How the U.S. can support self-rule in Hong Kong without starting a war

The 1992 United States-Hong Kong Policy Act obligates the United States to “promote Hong Kong’s prosperity, autonomy, and way of life.” Hong Kong’s past autonomy enables it to enjoy special economic treatment from the United States.

Republican Sen. Marco Rubio of Florida and Democratic Sen. Ben Cardin of Maryland introduced a bill in June, titled “Hong Kong Human Rights and Democracy Act,” requiring “the U.S. Secretary of State to issue an annual certification of Hong Kong’s autonomy to justify special treatment under the U.S. Hong Kong Policy Act of 1992.” It also requires the U.S. president to “identify persons responsible for the abduction of several booksellers and other individuals from Hong Kong and subject them to U.S. sanctions.” Congress needs to pass this bill and send it to President Trump for signature.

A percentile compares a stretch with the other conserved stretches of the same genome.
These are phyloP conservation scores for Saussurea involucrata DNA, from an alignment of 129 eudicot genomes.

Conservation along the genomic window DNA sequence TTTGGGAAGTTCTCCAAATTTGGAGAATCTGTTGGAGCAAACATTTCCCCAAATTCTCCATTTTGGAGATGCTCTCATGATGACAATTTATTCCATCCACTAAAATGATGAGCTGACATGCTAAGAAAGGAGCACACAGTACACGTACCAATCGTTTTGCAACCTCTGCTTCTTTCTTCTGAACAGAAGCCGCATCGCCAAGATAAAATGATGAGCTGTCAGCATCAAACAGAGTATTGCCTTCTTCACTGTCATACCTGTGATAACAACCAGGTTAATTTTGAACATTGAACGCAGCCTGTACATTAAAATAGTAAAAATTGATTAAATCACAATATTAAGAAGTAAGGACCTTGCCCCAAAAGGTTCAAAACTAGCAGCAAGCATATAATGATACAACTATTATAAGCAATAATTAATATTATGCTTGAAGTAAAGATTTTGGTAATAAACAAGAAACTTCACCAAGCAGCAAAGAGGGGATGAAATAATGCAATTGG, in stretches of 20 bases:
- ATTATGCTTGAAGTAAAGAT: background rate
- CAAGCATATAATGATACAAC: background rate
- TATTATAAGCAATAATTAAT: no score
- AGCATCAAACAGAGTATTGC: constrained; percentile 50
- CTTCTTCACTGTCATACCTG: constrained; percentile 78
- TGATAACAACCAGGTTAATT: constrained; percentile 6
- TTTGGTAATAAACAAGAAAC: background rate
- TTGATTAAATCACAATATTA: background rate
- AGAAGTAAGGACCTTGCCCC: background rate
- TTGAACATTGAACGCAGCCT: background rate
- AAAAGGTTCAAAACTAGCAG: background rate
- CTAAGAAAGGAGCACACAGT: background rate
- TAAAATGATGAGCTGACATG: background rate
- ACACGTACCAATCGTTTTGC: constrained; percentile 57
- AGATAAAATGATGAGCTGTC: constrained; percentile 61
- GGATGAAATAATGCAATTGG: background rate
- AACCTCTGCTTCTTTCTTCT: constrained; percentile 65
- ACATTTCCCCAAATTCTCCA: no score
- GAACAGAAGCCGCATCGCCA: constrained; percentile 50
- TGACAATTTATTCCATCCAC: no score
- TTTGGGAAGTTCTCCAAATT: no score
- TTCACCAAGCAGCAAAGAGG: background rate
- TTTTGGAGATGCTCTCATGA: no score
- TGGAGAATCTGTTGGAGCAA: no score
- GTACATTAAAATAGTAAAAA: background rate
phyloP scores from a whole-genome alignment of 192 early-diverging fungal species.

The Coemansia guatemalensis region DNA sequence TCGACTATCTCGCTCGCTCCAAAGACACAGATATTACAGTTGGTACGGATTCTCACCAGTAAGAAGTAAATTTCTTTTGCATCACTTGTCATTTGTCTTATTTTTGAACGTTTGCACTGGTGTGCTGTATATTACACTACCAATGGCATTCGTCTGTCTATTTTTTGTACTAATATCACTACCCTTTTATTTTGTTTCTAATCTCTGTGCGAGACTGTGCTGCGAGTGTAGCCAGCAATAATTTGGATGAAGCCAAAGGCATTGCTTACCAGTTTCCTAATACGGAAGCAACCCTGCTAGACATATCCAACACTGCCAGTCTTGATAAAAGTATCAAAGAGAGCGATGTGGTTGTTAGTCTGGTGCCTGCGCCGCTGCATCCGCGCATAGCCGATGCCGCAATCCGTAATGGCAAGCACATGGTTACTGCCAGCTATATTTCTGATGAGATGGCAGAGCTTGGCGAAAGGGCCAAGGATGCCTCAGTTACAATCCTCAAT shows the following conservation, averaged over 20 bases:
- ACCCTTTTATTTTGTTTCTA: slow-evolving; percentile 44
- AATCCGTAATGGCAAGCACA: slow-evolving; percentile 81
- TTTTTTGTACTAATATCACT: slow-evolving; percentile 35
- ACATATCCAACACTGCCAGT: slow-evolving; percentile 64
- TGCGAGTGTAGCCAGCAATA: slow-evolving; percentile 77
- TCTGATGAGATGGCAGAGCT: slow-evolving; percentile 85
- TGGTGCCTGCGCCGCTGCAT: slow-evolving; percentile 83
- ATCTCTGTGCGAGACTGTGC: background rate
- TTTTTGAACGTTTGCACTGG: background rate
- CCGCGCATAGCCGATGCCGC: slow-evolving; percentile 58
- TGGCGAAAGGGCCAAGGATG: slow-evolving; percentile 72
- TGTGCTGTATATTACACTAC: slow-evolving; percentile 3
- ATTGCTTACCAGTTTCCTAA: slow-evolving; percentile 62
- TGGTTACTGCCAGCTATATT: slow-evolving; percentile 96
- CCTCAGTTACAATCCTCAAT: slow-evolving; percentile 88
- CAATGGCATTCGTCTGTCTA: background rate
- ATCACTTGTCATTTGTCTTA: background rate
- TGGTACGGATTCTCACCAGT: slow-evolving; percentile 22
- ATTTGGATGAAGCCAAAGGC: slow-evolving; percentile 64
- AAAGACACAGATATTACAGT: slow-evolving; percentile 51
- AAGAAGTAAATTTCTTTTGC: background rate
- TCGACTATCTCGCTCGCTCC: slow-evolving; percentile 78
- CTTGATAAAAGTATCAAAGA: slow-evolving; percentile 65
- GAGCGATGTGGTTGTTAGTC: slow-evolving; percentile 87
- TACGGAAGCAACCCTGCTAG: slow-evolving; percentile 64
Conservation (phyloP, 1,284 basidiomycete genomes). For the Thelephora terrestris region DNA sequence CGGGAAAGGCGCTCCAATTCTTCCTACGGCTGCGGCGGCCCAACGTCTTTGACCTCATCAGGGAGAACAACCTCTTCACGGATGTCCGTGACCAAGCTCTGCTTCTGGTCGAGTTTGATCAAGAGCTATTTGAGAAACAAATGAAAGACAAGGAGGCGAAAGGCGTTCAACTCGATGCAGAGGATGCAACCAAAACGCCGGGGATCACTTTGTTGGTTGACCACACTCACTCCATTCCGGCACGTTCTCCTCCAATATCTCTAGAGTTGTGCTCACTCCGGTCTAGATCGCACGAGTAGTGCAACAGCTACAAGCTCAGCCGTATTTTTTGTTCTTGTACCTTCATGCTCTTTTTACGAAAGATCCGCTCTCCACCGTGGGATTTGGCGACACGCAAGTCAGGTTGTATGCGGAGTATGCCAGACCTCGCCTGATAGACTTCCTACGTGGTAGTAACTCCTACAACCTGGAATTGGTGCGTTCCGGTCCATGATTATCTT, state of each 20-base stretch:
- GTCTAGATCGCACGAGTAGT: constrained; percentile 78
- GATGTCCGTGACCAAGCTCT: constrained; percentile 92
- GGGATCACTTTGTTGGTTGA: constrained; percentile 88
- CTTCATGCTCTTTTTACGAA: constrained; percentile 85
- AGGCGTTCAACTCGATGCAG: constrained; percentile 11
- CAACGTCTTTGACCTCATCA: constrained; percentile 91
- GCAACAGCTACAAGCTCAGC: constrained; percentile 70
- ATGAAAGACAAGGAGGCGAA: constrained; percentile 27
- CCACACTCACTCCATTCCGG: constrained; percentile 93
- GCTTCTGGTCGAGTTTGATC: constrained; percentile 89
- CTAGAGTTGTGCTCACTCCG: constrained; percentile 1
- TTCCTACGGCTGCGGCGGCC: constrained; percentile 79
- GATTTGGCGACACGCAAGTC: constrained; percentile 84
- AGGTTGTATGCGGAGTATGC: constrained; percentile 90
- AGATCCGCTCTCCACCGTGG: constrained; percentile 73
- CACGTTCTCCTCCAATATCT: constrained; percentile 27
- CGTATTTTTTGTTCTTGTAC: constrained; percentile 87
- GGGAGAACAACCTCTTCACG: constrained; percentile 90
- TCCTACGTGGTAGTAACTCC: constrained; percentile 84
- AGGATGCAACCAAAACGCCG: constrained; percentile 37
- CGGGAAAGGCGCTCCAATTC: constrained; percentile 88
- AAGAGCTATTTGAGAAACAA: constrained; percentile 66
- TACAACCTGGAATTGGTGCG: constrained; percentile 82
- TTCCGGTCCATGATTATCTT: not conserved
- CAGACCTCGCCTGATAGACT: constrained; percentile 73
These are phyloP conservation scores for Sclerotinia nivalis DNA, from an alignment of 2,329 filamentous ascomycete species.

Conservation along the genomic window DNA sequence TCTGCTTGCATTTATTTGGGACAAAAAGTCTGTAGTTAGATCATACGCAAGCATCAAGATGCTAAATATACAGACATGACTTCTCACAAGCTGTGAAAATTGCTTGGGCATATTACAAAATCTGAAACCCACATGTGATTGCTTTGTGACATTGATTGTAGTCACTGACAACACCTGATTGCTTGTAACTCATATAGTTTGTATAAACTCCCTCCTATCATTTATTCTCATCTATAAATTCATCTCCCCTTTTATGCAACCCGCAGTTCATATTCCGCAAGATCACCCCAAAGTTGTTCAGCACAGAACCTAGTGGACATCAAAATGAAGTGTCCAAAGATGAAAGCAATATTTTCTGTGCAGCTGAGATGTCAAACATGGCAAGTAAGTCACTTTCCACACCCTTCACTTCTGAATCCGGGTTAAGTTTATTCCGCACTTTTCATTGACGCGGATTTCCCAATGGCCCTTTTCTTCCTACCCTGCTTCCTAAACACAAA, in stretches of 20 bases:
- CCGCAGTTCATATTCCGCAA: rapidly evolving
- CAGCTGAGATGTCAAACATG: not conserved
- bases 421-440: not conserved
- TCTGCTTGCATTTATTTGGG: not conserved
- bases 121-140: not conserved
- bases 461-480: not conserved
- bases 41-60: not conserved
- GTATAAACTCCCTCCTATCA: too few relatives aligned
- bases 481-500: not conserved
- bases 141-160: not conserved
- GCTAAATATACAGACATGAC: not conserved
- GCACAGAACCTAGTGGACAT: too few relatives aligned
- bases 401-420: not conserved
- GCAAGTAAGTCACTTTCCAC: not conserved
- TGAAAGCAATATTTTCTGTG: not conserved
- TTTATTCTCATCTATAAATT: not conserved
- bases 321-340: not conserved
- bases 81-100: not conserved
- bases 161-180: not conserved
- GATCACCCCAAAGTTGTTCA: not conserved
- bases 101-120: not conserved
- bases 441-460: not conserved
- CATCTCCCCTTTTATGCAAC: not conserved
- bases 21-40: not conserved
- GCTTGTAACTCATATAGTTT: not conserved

Another way to intervene is to use the Global Magnitsky Act, which allows the United States to “impose visa bans and targeted sanctions on individuals anywhere in the world responsible for committing human rights violations or acts of significant corruption.” If the Trump administration signals it will use the Global Magnitsky Act to freeze assets and prevent travel of anyone who committed human rights violations in Hong Kong, be it government officials, police, and military officers, they may think twice before the next violent crackdown because many of them have foreign bank accounts and families living abroad.

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